Russia could nearly quadruple the share of renewables in its energy mix by the end of the next decade.
That’s according to a new report from the International Renewable Energy Agency (IRENA), which says the country’s proportion of green power could rise from 3% in 2014 to more than 11% in 2030 if it properly exploits its wealth of natural resources.
In the report, IRENA states large hydropower and bioenergy are currently the main sources of renewables in Russia’s energy system and suggests how other forms of generation could play a larger role.
It predicts if Russia doesn’t adjust its energy strategy, the share of renewable energy will only reach 4.9% by 2030, falling significantly short of its potential.
The study suggests Russia should focus on promoting biofuels – it predicts they could represent two-thirds of the renewable energy mix by 2030, thanks to the wide availability of waste and biogas feedstock from the agriculture and forestry industries.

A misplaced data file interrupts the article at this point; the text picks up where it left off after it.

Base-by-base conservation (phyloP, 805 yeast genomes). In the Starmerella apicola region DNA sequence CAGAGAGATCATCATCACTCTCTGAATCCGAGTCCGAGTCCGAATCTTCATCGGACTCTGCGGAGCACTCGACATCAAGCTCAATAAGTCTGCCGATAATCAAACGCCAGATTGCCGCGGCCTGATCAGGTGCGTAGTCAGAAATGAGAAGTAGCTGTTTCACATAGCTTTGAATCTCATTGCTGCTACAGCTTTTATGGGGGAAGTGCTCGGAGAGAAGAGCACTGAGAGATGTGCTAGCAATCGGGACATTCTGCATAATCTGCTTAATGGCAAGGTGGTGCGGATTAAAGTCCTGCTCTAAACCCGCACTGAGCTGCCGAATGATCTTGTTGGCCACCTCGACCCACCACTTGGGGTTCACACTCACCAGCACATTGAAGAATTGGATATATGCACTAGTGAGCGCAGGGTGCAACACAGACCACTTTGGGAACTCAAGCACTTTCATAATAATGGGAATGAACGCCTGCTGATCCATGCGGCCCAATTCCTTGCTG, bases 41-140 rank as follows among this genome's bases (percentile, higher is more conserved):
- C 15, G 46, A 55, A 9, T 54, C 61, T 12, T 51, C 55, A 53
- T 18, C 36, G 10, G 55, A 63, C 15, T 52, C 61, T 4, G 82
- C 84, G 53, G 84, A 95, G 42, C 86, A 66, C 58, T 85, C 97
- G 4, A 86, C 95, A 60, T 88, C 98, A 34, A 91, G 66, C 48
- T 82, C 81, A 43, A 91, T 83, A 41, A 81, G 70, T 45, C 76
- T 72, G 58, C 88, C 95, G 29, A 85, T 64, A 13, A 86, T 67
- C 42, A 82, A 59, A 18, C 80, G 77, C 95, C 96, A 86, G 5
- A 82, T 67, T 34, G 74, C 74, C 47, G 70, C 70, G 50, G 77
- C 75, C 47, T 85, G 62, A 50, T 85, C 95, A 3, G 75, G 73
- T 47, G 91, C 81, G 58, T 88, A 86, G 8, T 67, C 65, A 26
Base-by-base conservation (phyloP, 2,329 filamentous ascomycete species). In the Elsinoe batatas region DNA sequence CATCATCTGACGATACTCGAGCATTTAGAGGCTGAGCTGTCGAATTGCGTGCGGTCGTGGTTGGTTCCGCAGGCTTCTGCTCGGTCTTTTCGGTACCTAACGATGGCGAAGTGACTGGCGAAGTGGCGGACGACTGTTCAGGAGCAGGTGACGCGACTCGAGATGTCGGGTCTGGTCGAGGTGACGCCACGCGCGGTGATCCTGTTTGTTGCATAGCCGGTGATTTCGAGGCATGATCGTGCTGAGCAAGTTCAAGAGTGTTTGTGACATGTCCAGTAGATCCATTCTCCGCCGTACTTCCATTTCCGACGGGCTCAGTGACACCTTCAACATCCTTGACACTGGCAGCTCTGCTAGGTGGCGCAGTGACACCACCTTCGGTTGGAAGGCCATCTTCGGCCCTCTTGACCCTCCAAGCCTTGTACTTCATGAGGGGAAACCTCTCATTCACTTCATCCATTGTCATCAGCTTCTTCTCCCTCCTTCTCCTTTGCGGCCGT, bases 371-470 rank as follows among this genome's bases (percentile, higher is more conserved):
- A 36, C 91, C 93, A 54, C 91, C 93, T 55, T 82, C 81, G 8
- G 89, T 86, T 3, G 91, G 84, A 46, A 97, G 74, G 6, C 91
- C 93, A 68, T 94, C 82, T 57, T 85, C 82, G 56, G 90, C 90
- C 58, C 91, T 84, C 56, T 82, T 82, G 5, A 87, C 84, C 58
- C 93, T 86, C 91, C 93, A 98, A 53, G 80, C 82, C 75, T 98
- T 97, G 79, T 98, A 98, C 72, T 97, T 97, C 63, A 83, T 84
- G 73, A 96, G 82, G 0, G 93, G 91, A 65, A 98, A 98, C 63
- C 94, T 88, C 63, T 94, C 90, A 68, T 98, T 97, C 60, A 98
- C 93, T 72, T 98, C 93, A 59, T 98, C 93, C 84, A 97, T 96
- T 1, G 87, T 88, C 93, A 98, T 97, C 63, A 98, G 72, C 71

It also suggests solar needs improved federal laws and clearer state policies, while the over-regulated wind market should be freed up to attract new players into the sector.
The report shows an annual investment of approximately $15 billion (£12bn) per year until 2050 is required to maximise potential.
IRENA Director-General Adnan Z. Amin said: “The global energy transition is underway, with this study we have a better understanding of Russia’s renewable energy potential, what benefits it could bring and what can be done to make this a reality.
“Russia has had a long history of leadership in the energy sector – and now has the opportunity to extend that leadership into renewable energy.”
Russia took the crown from Saudi Arabia as the biggest oil producer in the world in December.